From September 22, 2012 15:47 until September 22, 2012 17:47
Global Justice Center Blog
From September 19, 2012 15:50 until September 19, 2012 17:50
Letter from the Global Justice Center to Secretary Hillary Clinton, asking for Support for a General Assembly Request to the International Court of Justice for an Advisory Opinion on Burma's Constitution.
Senatorial Candidate Rep. Rick Berg. Credit: David Samson, The Forum of Fargo-Moorhead.
Hot on the heels of Rep. Todd Akin’s “legitimate rape” firestorm, yet another senatorial candidate has taken an extreme and inhumane stance on a rape victim’s right to choose. In 2007, Rep. Berg (R-ND) voted in favor of a bill that would criminalize abortion, even in cases of rape. The North Dakota penal code knows four categories of felony, ranging from AA to C with AA carrying the severest punishment of a life sentence. It is telling that the bill Berg voted for lists abortion as Class AA “crime”. Horrifically enough, sexual crime classifies as category B offense. In essence, the bill results is a penal system that punishes the victim and not the perpetrator.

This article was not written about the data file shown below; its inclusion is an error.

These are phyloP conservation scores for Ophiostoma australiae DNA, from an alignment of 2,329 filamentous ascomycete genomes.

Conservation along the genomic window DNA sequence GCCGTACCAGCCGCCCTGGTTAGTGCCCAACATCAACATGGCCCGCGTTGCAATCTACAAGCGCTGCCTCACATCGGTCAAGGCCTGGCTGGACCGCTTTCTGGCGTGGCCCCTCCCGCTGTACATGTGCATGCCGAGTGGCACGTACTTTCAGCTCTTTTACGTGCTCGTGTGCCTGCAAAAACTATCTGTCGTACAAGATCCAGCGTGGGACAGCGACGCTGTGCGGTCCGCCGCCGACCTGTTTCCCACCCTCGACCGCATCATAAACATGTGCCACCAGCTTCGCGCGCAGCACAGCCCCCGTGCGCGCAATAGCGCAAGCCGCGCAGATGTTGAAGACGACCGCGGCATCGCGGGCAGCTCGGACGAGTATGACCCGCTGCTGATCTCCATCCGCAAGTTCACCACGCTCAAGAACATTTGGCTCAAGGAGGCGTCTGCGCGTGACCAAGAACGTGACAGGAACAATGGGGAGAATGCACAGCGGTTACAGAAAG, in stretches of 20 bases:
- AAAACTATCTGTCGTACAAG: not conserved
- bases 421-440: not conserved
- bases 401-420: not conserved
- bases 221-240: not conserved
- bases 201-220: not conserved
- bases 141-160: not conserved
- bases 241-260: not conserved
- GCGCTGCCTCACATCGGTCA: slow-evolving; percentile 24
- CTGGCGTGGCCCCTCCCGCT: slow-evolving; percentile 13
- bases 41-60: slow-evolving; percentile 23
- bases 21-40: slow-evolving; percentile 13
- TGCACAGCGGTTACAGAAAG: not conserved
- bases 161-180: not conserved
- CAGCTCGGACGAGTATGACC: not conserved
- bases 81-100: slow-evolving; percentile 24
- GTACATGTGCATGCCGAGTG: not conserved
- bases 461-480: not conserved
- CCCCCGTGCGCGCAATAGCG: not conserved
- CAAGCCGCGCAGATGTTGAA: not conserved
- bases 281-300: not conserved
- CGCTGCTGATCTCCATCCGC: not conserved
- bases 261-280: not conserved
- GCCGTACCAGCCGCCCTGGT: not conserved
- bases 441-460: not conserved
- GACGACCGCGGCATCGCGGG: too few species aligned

The bill was never signed into law, and even if it were, the Supreme Court would have struck it down as unconstitutional. Yet, while Republicans and Democrats have both distanced themselves from these views calling them extreme in domestic policy, punishing war rape victims is mainstream in American foreign policy.
Last year the Global Justice Center launched our “August 12th” campaign, and we continue leading the charge to urge President Obama to issue an executive order lifting the abortion ban on US humanitarian aid, a policy that “twice tortures” war rape victims by denying them their full medical rights, including access to safe abortion services. Consistent with Rep. Berg’s views, USAID’s policy bars recipients of American aid from providing critical services and information about safe abortion options to girls and women in conflict zones impregnated through rape—even in life-threatening cases. These recipients include NGOs and other humanitarian agencies working on the ground in conflict areas such as Burma, Congo or the Sudan, where rape is systematically used as a weapon of war. Current US policy hinders these organizations in helping rape victims. The Atlantic recently published a GJC article about this critical issue. The 1973 Helms Amendment, which is cited as the legal background for USAID’s policy, only prohibits the funding of abortion as a means of family planning—it should not be interpreted as applying to cases of rape or where a woman’s life is in danger. In fact, the current interpretation undisputedly violates international humanitarian law and the Geneva Conventions. It is time to change this.
In wake of the Akin scandal, President Obama emphasized a women’s right to make her own health choices. It is now time for the President to take action and issue an executive order lifting the ban. Restore full medical rights to these girls and women who have suffered the horrors of rape and war.